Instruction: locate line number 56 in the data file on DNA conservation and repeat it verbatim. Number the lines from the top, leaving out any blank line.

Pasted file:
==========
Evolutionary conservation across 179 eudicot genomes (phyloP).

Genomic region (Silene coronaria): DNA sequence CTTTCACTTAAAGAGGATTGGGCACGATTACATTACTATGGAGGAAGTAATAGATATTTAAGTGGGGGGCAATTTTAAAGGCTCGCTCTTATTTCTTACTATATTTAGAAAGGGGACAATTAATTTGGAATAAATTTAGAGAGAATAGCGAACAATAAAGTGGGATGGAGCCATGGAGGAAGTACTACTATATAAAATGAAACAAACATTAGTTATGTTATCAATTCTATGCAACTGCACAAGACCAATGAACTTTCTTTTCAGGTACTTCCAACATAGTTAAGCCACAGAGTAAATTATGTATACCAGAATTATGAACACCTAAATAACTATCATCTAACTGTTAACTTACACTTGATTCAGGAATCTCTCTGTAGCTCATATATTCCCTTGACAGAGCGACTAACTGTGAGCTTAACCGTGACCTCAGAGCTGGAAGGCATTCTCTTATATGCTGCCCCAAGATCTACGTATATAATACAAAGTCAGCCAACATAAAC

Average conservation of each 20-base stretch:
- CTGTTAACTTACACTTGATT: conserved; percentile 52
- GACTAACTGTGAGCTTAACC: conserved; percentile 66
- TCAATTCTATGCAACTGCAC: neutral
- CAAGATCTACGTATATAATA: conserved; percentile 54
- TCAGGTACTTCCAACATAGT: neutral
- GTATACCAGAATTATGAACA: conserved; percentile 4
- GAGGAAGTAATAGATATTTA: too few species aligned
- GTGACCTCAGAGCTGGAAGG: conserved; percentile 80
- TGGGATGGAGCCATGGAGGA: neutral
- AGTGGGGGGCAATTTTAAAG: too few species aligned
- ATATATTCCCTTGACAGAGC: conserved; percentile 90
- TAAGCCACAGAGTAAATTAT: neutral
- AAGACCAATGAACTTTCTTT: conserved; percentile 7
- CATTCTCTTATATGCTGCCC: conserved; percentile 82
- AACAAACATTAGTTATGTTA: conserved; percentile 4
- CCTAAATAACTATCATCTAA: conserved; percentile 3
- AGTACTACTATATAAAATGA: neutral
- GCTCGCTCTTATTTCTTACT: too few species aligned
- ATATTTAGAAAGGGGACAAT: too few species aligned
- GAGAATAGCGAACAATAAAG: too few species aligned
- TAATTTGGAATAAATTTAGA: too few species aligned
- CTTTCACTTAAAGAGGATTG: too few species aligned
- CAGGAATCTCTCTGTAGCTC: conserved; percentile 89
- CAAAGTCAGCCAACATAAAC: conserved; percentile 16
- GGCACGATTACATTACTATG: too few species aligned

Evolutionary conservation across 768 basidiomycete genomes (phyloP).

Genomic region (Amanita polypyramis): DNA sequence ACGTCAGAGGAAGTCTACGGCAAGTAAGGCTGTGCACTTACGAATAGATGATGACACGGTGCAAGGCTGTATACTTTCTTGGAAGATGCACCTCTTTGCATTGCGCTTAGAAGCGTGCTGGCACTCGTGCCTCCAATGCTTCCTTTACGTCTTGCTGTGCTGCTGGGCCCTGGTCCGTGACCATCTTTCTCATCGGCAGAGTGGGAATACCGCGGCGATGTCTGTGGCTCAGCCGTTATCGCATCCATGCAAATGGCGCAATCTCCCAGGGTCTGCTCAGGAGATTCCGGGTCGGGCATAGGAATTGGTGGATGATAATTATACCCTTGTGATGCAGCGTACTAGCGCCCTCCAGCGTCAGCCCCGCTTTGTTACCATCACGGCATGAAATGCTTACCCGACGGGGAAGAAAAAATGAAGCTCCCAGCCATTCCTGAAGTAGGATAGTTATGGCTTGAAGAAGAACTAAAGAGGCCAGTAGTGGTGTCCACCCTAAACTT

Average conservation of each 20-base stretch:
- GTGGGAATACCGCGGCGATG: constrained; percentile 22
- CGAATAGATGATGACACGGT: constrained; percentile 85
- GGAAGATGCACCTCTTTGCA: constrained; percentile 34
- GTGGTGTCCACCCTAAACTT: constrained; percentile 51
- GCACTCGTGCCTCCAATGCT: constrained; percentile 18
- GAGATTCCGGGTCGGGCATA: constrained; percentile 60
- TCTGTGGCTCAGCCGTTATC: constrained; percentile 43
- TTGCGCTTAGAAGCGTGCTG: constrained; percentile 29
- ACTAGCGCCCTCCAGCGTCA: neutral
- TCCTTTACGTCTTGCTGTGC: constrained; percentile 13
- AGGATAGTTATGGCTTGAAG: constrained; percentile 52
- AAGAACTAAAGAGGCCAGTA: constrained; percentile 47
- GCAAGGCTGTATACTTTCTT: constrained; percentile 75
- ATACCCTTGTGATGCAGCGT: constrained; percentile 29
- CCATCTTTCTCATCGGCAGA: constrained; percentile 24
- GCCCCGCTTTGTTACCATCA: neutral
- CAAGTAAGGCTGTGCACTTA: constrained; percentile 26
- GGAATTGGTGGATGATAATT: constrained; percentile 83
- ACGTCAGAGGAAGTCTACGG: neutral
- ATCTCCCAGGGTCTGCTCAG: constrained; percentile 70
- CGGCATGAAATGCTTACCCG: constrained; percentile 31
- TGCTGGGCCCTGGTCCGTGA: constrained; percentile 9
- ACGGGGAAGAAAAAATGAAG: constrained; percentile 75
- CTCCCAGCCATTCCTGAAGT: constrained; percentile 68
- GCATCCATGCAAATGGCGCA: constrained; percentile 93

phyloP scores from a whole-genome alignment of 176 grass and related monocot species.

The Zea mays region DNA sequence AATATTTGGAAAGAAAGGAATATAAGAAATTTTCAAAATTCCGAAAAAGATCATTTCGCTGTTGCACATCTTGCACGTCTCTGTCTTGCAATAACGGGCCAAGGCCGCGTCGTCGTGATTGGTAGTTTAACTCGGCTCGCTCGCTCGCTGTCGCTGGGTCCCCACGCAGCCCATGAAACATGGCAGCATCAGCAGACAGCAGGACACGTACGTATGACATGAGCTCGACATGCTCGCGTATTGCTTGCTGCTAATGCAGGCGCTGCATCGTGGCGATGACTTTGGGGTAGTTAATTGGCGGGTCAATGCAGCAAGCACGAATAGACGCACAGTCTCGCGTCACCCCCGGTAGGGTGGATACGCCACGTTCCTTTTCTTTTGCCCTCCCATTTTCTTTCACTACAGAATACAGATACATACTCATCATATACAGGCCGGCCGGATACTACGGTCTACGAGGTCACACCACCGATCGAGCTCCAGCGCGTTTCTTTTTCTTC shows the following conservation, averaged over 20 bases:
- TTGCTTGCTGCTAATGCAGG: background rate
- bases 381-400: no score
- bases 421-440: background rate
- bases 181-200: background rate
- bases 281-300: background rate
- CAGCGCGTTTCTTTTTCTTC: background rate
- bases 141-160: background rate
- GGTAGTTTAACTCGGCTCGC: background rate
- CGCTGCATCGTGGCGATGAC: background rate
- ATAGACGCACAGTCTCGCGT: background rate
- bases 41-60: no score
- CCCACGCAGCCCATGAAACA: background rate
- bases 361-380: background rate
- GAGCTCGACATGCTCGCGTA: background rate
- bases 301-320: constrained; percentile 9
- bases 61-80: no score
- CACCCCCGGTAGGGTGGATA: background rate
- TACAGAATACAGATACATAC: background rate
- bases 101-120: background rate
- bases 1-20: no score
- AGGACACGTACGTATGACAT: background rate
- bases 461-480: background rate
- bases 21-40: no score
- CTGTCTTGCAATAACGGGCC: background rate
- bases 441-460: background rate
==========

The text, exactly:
- GCATCCATGCAAATGGCGCA: constrained; percentile 93